Johnson also understood that the reason he won last year’s general election so handsomely, largely due to the formerly tribal Labour party voters of the “red wall,” was that those voters trusted his pledge to restore their nation’s sovereign independence; and that if he were judged to have betrayed that pledge, not only would he be political toast but the Conservative party would be out of power for the foreseeable future.
As far as one can see, he has indeed kept that pledge. And that’s a truly formidable achievement.
What he has signed with the EU is therefore more akin to a conventional treaty between states (or in this case, the UK and the EU “super-state”) which has an exit mechanism and which future governments can therefore renegotiate or reverse.
With that in mind, it may well be that in its flawed aspects this is no more or less than a bad treaty, with the British side either having given away too much stuff in trade-offs or set the stage for bruising battles down the line.
In which case, the concern is this. With the removal of the pressure that kept Boris Johnson honest — potential Brexiteer fury over any “betrayal”— and, no less crucially, since neither Johnson nor his successors will ever again be able to leverage the threat of leaving without a deal, the British government may once again take the path of least resistance in any future negotiation with the EU and sell British interests down the river.
Of course, the newly stiffened British spine may now enable both Johnson and his successors to continue to face Brussels down. But the instinct for appeasement displayed by successive prime ministers as a political default does not inspire overwhelming confidence.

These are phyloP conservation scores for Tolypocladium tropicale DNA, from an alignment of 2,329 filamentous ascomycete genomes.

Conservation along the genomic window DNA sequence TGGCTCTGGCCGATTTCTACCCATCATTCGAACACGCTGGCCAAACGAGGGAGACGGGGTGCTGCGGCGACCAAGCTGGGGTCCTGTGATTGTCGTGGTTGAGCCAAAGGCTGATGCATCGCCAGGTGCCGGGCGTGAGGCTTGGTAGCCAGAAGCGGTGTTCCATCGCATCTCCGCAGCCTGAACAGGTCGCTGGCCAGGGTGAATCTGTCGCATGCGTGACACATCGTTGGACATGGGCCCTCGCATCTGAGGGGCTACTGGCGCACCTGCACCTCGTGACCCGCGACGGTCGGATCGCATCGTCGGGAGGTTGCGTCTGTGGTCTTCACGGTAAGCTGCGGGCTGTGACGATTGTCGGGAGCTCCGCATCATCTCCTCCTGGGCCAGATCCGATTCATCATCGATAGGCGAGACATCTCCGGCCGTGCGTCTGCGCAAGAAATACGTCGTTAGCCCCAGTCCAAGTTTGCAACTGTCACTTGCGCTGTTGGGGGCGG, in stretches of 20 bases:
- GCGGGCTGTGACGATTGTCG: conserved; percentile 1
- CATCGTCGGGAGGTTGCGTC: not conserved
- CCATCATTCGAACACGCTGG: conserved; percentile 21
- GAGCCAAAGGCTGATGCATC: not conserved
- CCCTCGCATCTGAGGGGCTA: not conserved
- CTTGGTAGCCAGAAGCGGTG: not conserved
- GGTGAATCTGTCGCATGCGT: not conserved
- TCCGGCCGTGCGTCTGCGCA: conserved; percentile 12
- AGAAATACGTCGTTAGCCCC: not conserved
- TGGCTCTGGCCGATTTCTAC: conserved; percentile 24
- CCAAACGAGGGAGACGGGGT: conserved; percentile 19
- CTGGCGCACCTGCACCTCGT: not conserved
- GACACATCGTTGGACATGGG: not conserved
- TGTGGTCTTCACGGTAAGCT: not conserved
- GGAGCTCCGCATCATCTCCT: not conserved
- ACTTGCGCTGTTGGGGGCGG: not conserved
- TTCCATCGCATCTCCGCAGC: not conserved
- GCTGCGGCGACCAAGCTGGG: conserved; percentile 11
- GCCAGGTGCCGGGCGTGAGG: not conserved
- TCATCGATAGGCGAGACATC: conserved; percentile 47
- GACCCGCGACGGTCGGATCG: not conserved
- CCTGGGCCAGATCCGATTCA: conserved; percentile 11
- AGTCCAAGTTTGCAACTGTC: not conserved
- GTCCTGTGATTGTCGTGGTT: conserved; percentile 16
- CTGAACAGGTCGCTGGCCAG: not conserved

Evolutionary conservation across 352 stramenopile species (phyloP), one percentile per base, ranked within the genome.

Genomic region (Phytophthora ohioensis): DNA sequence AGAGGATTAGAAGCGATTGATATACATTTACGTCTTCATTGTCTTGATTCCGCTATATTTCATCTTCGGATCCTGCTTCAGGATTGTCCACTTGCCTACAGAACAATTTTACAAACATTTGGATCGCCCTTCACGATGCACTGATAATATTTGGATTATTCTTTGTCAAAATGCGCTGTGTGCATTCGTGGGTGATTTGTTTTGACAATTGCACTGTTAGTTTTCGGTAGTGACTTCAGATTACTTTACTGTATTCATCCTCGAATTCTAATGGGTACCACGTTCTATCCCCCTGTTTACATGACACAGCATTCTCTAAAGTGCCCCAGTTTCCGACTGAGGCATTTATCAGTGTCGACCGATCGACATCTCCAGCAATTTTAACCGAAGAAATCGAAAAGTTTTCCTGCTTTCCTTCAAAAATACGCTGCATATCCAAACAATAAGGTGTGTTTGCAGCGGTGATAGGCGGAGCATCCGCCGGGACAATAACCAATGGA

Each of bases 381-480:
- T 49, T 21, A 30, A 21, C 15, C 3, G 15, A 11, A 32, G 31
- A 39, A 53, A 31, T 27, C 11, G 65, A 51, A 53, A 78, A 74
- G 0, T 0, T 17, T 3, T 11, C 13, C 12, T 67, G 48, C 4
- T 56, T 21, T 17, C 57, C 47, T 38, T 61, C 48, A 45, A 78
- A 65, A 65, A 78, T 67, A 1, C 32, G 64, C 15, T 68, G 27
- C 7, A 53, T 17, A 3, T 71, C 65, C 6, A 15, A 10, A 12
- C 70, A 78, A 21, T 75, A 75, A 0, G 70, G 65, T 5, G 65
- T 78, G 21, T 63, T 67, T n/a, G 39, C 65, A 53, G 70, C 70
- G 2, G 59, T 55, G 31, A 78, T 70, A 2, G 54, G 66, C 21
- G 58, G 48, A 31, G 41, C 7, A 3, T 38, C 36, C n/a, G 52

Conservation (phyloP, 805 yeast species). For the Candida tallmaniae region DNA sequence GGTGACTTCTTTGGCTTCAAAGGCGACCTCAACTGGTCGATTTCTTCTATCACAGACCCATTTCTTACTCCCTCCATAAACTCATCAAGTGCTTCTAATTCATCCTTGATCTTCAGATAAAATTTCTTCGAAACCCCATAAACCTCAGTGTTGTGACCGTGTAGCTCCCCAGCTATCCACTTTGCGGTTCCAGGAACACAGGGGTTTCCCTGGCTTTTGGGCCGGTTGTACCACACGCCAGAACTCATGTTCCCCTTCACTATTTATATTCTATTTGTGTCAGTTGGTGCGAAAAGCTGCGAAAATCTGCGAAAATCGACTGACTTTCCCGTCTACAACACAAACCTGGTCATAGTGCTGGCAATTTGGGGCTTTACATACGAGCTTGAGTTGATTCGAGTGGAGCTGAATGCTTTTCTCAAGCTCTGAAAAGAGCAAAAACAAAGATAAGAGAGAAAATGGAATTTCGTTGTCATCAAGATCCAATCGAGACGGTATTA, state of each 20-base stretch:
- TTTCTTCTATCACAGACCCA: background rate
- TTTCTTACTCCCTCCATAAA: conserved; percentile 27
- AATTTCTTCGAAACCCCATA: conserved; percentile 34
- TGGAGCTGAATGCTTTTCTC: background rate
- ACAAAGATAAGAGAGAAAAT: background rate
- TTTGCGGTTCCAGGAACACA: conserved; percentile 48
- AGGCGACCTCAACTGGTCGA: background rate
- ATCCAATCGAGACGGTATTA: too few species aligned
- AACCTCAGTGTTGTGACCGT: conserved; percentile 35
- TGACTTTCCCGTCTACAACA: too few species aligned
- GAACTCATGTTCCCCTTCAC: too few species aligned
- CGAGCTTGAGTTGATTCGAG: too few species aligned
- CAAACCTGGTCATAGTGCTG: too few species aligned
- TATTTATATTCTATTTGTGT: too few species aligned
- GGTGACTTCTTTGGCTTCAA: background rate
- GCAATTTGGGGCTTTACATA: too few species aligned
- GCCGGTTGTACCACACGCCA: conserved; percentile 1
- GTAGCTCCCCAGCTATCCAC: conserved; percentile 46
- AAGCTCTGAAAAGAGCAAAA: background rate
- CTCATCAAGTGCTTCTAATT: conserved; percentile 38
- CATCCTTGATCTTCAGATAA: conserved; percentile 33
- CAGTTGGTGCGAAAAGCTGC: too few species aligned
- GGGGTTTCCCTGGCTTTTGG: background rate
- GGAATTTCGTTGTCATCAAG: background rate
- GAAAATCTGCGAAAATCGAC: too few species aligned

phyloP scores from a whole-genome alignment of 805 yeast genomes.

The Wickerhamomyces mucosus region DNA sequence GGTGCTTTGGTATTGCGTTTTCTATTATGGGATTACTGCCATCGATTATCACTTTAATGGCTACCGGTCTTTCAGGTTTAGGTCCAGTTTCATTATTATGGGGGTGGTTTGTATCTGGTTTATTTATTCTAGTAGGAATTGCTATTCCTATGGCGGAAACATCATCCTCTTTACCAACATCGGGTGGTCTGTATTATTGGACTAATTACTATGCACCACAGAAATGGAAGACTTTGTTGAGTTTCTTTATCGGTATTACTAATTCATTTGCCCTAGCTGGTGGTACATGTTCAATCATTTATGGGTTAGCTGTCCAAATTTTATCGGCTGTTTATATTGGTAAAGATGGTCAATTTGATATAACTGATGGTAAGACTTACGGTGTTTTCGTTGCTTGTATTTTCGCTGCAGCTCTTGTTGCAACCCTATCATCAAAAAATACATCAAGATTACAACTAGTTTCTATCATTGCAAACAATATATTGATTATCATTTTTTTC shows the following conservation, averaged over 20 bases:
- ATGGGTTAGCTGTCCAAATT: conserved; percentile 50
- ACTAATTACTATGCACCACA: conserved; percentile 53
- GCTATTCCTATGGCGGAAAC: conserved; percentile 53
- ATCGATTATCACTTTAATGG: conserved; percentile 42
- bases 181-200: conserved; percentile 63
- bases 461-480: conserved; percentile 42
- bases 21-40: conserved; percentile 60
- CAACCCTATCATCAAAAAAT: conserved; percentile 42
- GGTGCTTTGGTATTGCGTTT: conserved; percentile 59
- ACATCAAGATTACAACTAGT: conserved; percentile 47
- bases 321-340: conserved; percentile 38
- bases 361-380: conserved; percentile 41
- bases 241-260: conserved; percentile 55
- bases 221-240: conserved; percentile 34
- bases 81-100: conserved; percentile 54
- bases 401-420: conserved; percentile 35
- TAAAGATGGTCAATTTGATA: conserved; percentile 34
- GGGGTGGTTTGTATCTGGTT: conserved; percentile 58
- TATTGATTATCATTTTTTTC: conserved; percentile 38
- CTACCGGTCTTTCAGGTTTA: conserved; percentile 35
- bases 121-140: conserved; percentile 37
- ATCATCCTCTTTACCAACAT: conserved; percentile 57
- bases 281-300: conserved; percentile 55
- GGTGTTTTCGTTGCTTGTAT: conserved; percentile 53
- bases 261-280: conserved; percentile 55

Which is why I always thought the only good deal would be no-deal. Of course, no-deal risked serious problems for the UK. However, we can see that what gave Boris Johnson his victory in regaining British sovereignty was the Eurocrats’ fear that he might indeed be entirely serious about leaving with no deal.
That was because, just as we committed Brexiteers had always said, the potential cost of no-deal was always going to be far greater for the EU than for the UK.
And so if Britain had indeed just walked away, the EU may well have been forced into a subsequent deal, or a number of deals, on the UK’s terms; and the British government would not now be facing possibly bruising battles with the EU without any such overpowering weapon in its now necessarily depleted diplomatic armoury.
We’ll never know, of course, whether leaving without a deal would indeed have drawn the EU’s negotiating sting, or what the true costs of no-deal would have been.
But the deal that has been done is very much better than the Brexiteers had anticipated, in that sovereignty has been regained. The UK has taken back control of its own destiny. Now we’ll see whether it will exploit or squander the opportunity.
Melanie Phillips is a British journalist, broadcaster and author - you can follow her work on her website HERE.